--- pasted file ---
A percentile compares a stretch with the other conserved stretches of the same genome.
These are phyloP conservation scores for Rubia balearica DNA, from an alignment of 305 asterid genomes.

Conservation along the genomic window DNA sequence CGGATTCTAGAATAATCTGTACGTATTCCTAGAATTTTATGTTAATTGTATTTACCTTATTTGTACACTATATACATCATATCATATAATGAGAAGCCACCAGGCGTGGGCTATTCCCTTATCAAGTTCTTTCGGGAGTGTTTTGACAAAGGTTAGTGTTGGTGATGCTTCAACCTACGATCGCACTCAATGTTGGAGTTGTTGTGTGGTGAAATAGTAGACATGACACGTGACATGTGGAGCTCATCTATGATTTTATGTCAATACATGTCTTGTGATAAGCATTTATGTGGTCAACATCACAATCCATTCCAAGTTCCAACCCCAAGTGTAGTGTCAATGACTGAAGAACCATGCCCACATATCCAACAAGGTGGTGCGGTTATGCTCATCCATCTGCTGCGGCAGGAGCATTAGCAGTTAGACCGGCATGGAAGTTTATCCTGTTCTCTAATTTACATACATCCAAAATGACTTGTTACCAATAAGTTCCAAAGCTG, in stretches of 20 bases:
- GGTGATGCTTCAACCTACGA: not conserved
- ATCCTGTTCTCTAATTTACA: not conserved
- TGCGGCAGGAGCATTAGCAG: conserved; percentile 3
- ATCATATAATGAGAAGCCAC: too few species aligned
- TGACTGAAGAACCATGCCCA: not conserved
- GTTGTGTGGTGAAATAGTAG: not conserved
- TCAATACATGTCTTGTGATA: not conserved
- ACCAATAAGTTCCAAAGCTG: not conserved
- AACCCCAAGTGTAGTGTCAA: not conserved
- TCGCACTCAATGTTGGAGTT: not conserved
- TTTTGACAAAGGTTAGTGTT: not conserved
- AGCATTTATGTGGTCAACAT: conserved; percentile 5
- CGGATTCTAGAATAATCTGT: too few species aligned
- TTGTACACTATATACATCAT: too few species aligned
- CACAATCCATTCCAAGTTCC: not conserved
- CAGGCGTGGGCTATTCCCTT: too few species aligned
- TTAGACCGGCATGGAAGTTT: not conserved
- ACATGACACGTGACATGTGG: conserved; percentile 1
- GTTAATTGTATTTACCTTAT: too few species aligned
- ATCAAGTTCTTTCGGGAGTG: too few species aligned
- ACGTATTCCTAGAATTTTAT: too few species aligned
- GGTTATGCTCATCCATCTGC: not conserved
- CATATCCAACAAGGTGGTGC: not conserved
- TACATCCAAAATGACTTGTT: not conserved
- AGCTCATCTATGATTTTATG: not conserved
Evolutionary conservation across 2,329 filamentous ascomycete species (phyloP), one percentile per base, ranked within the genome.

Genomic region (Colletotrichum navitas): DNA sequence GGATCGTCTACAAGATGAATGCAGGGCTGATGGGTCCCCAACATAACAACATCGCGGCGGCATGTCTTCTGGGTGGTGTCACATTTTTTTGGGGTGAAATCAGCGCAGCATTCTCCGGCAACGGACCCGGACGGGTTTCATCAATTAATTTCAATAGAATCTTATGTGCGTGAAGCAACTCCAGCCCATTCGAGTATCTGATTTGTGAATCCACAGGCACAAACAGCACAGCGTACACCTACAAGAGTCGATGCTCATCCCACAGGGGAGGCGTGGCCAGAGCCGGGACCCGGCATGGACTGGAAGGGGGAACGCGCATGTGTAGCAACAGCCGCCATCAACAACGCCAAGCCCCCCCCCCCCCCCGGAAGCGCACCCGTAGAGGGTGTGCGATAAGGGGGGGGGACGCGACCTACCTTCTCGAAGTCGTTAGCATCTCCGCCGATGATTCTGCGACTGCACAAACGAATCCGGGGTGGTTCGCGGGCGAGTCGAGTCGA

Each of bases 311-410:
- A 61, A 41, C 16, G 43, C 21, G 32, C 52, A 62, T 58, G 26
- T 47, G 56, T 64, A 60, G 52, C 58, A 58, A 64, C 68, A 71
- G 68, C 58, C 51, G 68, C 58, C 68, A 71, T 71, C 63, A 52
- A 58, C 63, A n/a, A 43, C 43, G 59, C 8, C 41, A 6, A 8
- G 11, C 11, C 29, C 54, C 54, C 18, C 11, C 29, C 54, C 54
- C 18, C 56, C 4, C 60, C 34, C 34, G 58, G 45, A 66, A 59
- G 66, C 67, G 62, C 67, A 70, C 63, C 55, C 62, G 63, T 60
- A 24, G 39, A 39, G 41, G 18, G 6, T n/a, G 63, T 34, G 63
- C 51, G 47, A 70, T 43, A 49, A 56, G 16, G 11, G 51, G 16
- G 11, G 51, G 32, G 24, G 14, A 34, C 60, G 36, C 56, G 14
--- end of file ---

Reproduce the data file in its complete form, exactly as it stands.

A percentile compares a stretch with the other conserved stretches of the same genome.
These are phyloP conservation scores for Rubia balearica DNA, from an alignment of 305 asterid genomes.

Conservation along the genomic window DNA sequence CGGATTCTAGAATAATCTGTACGTATTCCTAGAATTTTATGTTAATTGTATTTACCTTATTTGTACACTATATACATCATATCATATAATGAGAAGCCACCAGGCGTGGGCTATTCCCTTATCAAGTTCTTTCGGGAGTGTTTTGACAAAGGTTAGTGTTGGTGATGCTTCAACCTACGATCGCACTCAATGTTGGAGTTGTTGTGTGGTGAAATAGTAGACATGACACGTGACATGTGGAGCTCATCTATGATTTTATGTCAATACATGTCTTGTGATAAGCATTTATGTGGTCAACATCACAATCCATTCCAAGTTCCAACCCCAAGTGTAGTGTCAATGACTGAAGAACCATGCCCACATATCCAACAAGGTGGTGCGGTTATGCTCATCCATCTGCTGCGGCAGGAGCATTAGCAGTTAGACCGGCATGGAAGTTTATCCTGTTCTCTAATTTACATACATCCAAAATGACTTGTTACCAATAAGTTCCAAAGCTG, in stretches of 20 bases:
- GGTGATGCTTCAACCTACGA: not conserved
- ATCCTGTTCTCTAATTTACA: not conserved
- TGCGGCAGGAGCATTAGCAG: conserved; percentile 3
- ATCATATAATGAGAAGCCAC: too few species aligned
- TGACTGAAGAACCATGCCCA: not conserved
- GTTGTGTGGTGAAATAGTAG: not conserved
- TCAATACATGTCTTGTGATA: not conserved
- ACCAATAAGTTCCAAAGCTG: not conserved
- AACCCCAAGTGTAGTGTCAA: not conserved
- TCGCACTCAATGTTGGAGTT: not conserved
- TTTTGACAAAGGTTAGTGTT: not conserved
- AGCATTTATGTGGTCAACAT: conserved; percentile 5
- CGGATTCTAGAATAATCTGT: too few species aligned
- TTGTACACTATATACATCAT: too few species aligned
- CACAATCCATTCCAAGTTCC: not conserved
- CAGGCGTGGGCTATTCCCTT: too few species aligned
- TTAGACCGGCATGGAAGTTT: not conserved
- ACATGACACGTGACATGTGG: conserved; percentile 1
- GTTAATTGTATTTACCTTAT: too few species aligned
- ATCAAGTTCTTTCGGGAGTG: too few species aligned
- ACGTATTCCTAGAATTTTAT: too few species aligned
- GGTTATGCTCATCCATCTGC: not conserved
- CATATCCAACAAGGTGGTGC: not conserved
- TACATCCAAAATGACTTGTT: not conserved
- AGCTCATCTATGATTTTATG: not conserved
Evolutionary conservation across 2,329 filamentous ascomycete species (phyloP), one percentile per base, ranked within the genome.

Genomic region (Colletotrichum navitas): DNA sequence GGATCGTCTACAAGATGAATGCAGGGCTGATGGGTCCCCAACATAACAACATCGCGGCGGCATGTCTTCTGGGTGGTGTCACATTTTTTTGGGGTGAAATCAGCGCAGCATTCTCCGGCAACGGACCCGGACGGGTTTCATCAATTAATTTCAATAGAATCTTATGTGCGTGAAGCAACTCCAGCCCATTCGAGTATCTGATTTGTGAATCCACAGGCACAAACAGCACAGCGTACACCTACAAGAGTCGATGCTCATCCCACAGGGGAGGCGTGGCCAGAGCCGGGACCCGGCATGGACTGGAAGGGGGAACGCGCATGTGTAGCAACAGCCGCCATCAACAACGCCAAGCCCCCCCCCCCCCCCGGAAGCGCACCCGTAGAGGGTGTGCGATAAGGGGGGGGGACGCGACCTACCTTCTCGAAGTCGTTAGCATCTCCGCCGATGATTCTGCGACTGCACAAACGAATCCGGGGTGGTTCGCGGGCGAGTCGAGTCGA

Each of bases 311-410:
- A 61, A 41, C 16, G 43, C 21, G 32, C 52, A 62, T 58, G 26
- T 47, G 56, T 64, A 60, G 52, C 58, A 58, A 64, C 68, A 71
- G 68, C 58, C 51, G 68, C 58, C 68, A 71, T 71, C 63, A 52
- A 58, C 63, A n/a, A 43, C 43, G 59, C 8, C 41, A 6, A 8
- G 11, C 11, C 29, C 54, C 54, C 18, C 11, C 29, C 54, C 54
- C 18, C 56, C 4, C 60, C 34, C 34, G 58, G 45, A 66, A 59
- G 66, C 67, G 62, C 67, A 70, C 63, C 55, C 62, G 63, T 60
- A 24, G 39, A 39, G 41, G 18, G 6, T n/a, G 63, T 34, G 63
- C 51, G 47, A 70, T 43, A 49, A 56, G 16, G 11, G 51, G 16
- G 11, G 51, G 32, G 24, G 14, A 34, C 60, G 36, C 56, G 14